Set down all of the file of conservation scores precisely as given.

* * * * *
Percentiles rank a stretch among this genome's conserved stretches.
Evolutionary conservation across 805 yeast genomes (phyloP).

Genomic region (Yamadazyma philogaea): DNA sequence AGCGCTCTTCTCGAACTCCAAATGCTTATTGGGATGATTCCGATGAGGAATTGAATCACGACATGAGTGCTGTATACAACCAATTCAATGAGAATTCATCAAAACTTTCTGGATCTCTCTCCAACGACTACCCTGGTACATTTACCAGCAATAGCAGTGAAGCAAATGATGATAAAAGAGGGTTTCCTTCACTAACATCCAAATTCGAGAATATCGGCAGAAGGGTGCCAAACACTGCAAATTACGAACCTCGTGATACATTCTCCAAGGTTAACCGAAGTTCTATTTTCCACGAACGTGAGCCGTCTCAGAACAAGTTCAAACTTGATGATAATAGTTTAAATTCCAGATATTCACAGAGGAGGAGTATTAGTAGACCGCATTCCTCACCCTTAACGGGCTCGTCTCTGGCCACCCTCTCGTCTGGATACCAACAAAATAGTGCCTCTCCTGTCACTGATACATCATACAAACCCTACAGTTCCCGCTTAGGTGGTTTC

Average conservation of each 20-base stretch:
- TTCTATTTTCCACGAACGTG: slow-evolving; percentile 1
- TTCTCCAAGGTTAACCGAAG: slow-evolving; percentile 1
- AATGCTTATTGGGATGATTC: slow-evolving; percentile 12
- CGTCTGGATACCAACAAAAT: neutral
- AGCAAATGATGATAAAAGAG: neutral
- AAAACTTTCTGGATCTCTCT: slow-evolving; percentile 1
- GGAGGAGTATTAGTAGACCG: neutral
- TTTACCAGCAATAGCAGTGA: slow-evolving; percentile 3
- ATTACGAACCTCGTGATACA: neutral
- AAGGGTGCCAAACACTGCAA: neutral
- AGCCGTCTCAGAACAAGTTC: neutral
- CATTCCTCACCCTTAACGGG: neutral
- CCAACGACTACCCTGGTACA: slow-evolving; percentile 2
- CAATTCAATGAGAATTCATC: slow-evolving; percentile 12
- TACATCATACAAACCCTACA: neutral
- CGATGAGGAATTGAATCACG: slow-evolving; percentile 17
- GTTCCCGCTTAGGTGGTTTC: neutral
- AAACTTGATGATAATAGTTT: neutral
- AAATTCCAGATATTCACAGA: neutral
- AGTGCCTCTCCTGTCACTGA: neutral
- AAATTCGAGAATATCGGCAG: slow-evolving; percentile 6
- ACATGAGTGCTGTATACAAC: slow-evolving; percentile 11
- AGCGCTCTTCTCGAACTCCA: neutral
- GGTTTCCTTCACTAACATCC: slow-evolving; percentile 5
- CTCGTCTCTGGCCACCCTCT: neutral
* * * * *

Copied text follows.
Percentiles rank a stretch among this genome's conserved stretches.
Evolutionary conservation across 805 yeast genomes (phyloP).

Genomic region (Yamadazyma philogaea): DNA sequence AGCGCTCTTCTCGAACTCCAAATGCTTATTGGGATGATTCCGATGAGGAATTGAATCACGACATGAGTGCTGTATACAACCAATTCAATGAGAATTCATCAAAACTTTCTGGATCTCTCTCCAACGACTACCCTGGTACATTTACCAGCAATAGCAGTGAAGCAAATGATGATAAAAGAGGGTTTCCTTCACTAACATCCAAATTCGAGAATATCGGCAGAAGGGTGCCAAACACTGCAAATTACGAACCTCGTGATACATTCTCCAAGGTTAACCGAAGTTCTATTTTCCACGAACGTGAGCCGTCTCAGAACAAGTTCAAACTTGATGATAATAGTTTAAATTCCAGATATTCACAGAGGAGGAGTATTAGTAGACCGCATTCCTCACCCTTAACGGGCTCGTCTCTGGCCACCCTCTCGTCTGGATACCAACAAAATAGTGCCTCTCCTGTCACTGATACATCATACAAACCCTACAGTTCCCGCTTAGGTGGTTTC

Average conservation of each 20-base stretch:
- TTCTATTTTCCACGAACGTG: slow-evolving; percentile 1
- TTCTCCAAGGTTAACCGAAG: slow-evolving; percentile 1
- AATGCTTATTGGGATGATTC: slow-evolving; percentile 12
- CGTCTGGATACCAACAAAAT: neutral
- AGCAAATGATGATAAAAGAG: neutral
- AAAACTTTCTGGATCTCTCT: slow-evolving; percentile 1
- GGAGGAGTATTAGTAGACCG: neutral
- TTTACCAGCAATAGCAGTGA: slow-evolving; percentile 3
- ATTACGAACCTCGTGATACA: neutral
- AAGGGTGCCAAACACTGCAA: neutral
- AGCCGTCTCAGAACAAGTTC: neutral
- CATTCCTCACCCTTAACGGG: neutral
- CCAACGACTACCCTGGTACA: slow-evolving; percentile 2
- CAATTCAATGAGAATTCATC: slow-evolving; percentile 12
- TACATCATACAAACCCTACA: neutral
- CGATGAGGAATTGAATCACG: slow-evolving; percentile 17
- GTTCCCGCTTAGGTGGTTTC: neutral
- AAACTTGATGATAATAGTTT: neutral
- AAATTCCAGATATTCACAGA: neutral
- AGTGCCTCTCCTGTCACTGA: neutral
- AAATTCGAGAATATCGGCAG: slow-evolving; percentile 6
- ACATGAGTGCTGTATACAAC: slow-evolving; percentile 11
- AGCGCTCTTCTCGAACTCCA: neutral
- GGTTTCCTTCACTAACATCC: slow-evolving; percentile 5
- CTCGTCTCTGGCCACCCTCT: neutral